This is where the delicate balance between exhibit protection and visitor experience really comes into play.

In most circumstances a low height barrier will adequately serve the purpose of creating a visual boundary, whilst not interrupting the visitors view of the artwork or exhibit, and so in most cases low height barriers such as our 400mm freestanding, or 385mm surface mounted barriers are chosen.Regardless of whether a fixed or freestanding barrier is chosen, when protecting artworks on the wall, there are then two methods of use we see most commonly:

  1. ‘Spot protecting’ specific artworks
  2. Complete protection of all artworks

Option 1 involves placing independent barrier systems around specific artworks. Using barriers in this stop-start way can create more of a visual interruption than a constant line of barriers, however in some cases this interruption can serve a valid purpose, in that it re-reminds the visitor that this specific artwork demands them to take care around it, yet ultimately still does so in the most unobtrusive way possible.

Option 2 is the use of a consistent run of barriers lining the entire wall, most often finished with wall terminators at either end to seal the protective envelope around the wall of artworks, thus drawing a clear and constant boundary line between the artworks on the walls and the visitor. This option is usually more subtle as it blends more neatly into the architecture of the building.

Shown below - An example showing a a single artwork protective barrier system (left), vs the barriers continuing around the wall protecting multiple artworks (right). Both using Freestanding Barrier 400mm in Grey, at Tate Britain, London.

Protection exhibits on plinths or middle of a gallery

When you have an artifact or exhibit in an open space away from a wall, it is now vulnerable from all sides.

Visitors are naturally curious and encouraged to be so as part of getting the most out of a museum or gallery visit, but with this curiosity comes, at times, the need for politely robust boundaries in order to protect both the exhibit and the visitor.

In such instances, and where a display case is not required, our clients usually find the use of a low height museum barrier to be more than enough of a visual cue.

As an example, the team at the Science Museum had trouble with visitors climbing onto plinths to take photos, and so a fixed barrier was added to the edge of the plinths to deter this behaviour. It’s a subtle difference, and one that ultimately doesn’t impact the viewing experience, but it creates an effective boundary that otherwise wasn’t being assumed by visitors.

Shown below - Absolute barrier upright (custom use), in white, with white cord (left), and Absolute Surface Mounted Barrier in Stainless Steel, with grey cord (right). Both at the Science Museum, London.

Minimising Impact on Visitor Experience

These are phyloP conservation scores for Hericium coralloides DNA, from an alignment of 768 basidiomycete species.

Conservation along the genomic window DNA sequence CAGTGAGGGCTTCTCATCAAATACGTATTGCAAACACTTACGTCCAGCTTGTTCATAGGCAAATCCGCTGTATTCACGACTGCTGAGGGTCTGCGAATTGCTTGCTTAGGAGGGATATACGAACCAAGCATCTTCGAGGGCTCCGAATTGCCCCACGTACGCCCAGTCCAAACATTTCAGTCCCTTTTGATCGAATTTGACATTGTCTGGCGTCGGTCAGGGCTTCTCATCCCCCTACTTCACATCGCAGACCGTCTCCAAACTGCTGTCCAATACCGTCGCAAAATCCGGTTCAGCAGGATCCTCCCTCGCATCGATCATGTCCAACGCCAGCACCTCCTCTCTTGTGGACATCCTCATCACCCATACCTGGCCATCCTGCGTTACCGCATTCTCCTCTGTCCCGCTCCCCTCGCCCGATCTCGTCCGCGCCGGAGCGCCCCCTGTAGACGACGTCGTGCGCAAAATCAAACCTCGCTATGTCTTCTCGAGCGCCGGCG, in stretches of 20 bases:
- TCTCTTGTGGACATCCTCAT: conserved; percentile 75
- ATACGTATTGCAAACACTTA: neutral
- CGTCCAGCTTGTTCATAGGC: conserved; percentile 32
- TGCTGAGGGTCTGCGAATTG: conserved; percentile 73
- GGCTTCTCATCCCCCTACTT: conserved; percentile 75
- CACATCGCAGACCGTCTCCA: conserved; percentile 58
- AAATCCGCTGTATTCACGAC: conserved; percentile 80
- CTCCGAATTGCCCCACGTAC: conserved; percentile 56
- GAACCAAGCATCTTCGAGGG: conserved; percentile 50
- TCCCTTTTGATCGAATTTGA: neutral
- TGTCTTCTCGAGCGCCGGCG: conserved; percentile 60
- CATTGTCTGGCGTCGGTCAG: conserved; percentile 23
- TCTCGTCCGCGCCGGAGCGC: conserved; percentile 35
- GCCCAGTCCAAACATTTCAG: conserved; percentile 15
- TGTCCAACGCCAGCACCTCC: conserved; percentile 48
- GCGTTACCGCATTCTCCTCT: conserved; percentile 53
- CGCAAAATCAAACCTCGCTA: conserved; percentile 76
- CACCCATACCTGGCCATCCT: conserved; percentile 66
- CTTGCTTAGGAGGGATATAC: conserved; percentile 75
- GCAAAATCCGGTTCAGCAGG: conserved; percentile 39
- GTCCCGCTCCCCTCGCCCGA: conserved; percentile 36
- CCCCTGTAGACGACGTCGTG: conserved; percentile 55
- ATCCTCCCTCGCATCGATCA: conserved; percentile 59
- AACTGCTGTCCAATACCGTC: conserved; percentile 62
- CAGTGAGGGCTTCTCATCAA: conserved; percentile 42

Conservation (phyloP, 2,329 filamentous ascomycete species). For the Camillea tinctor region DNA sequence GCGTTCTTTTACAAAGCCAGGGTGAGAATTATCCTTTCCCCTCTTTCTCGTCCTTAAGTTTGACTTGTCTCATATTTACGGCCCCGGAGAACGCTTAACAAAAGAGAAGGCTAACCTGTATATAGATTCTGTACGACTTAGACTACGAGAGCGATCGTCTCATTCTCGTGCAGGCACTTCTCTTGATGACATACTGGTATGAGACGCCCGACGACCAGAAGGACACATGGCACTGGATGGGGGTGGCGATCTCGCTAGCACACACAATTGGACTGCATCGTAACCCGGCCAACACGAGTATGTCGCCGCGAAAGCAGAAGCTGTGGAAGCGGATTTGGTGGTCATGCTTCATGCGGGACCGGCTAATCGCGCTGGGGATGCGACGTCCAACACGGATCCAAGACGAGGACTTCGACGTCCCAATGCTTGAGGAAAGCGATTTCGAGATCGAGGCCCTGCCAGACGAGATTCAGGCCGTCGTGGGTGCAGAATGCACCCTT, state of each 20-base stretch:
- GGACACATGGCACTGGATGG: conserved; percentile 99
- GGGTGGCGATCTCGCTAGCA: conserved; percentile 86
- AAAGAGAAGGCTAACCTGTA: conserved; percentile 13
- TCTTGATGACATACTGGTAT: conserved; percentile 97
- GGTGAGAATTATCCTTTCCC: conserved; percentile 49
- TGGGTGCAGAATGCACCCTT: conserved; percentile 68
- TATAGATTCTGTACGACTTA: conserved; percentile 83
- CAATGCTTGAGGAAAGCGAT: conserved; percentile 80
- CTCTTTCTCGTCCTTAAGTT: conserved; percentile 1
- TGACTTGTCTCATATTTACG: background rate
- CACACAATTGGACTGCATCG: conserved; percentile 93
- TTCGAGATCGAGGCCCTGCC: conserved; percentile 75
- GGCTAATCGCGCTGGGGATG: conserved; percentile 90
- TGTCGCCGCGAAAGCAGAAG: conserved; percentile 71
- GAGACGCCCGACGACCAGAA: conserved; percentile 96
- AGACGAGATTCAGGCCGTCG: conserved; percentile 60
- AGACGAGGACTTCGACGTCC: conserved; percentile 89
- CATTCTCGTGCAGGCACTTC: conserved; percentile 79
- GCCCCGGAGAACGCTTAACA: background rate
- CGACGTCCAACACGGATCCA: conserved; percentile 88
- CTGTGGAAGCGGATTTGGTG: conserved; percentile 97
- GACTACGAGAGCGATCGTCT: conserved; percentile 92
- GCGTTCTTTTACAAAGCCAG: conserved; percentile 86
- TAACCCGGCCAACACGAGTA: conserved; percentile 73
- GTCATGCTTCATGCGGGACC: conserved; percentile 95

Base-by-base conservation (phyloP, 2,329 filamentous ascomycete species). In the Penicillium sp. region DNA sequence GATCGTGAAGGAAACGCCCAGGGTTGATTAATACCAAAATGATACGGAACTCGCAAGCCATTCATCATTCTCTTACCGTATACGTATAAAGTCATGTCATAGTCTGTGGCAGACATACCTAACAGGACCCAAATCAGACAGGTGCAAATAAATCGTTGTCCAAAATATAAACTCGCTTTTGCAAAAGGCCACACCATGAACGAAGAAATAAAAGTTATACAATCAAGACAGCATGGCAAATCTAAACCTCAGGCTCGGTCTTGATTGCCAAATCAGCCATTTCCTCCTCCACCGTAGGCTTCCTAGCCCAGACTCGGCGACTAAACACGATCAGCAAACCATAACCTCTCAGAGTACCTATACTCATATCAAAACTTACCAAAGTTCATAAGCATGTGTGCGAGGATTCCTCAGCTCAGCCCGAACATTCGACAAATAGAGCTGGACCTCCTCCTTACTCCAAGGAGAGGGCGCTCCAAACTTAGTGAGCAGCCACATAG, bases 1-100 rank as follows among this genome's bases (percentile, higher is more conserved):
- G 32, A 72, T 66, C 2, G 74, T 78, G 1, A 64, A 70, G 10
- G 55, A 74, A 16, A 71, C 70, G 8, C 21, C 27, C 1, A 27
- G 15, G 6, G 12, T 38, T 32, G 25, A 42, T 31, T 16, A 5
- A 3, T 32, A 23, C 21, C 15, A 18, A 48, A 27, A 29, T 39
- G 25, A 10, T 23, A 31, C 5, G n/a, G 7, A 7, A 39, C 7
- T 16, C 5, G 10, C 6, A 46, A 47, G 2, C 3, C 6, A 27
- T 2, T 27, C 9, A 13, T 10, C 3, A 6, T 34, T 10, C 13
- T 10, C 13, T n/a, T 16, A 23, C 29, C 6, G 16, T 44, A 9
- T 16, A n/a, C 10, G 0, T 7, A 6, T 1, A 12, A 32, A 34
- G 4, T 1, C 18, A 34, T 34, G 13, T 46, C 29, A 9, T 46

No matter what the chosen barrier installation option in terms of layout or type, the key factor that has the greatest impact on visitor experience is how the barriers are installed and maintained.

Droopy cord, knotted cord, inconsistent spacing or damaged barriers creates a messy finish to an otherwise meticulous exhibition space and draws the eye away from the very artworks they are there to quietly protect.

We've created a simple guide on barrier care and maintenance which demonstrates the simple yet hugely impactful tweaks you can make to your barriers to lift the space they sit withiin and improve the visitor experience as a result. View the guide here.

Make Sure Your Barriers Look their Best

This guide on barrier care and maintenance will ensure your barriers provide a neat, clean and visually quiet boundary for your exhibits.

How museum barriers help maintain order and protect exhibits

In short, museum barriers and museum stanchions are physical boundaries within the exhibition areas; a visual clue that signals to a visitor where they are allowed to go and where access is restricted. By creating clear demarcations and pathways, barriers help maintain order and prevent visitors from encroaching on areas that may pose a risk to both themselves and the valuable exhibits.

And, while the story of Andy Warhol’s Elvis print is a relatively uncommon event, there are plenty of examples of the public’s clumsiness or lack of awareness causing damage to great artwork. Incidents which might well have been prevented with the use of museum barriers and crowd control.

Whether it’s James Borden’s wooden clock at the National Watch and Clock Museum in Pennsylvania, which was knocked off the wall after a visitor tried to set the delicate mechanism in action — or the twelve-year-old pupil who slipped and accidentally punched the 17th-century painting Flowers on display at Huashan 1914 Creative Arts Centre in Taiwan, an artwork estimated to be worth $1.5 million — the strategic placement of museum barriers around exhibits is a cost-effective way of protecting your highly valuable assets.

If you’d like to find out more about our diverse range of protective and directional barriers, the barrier systems of choice for museums and galleries across the world, then please do get in touch.

Popular Barrier Solutions

Posted by Jade Turner
10th June 2024

Back to journal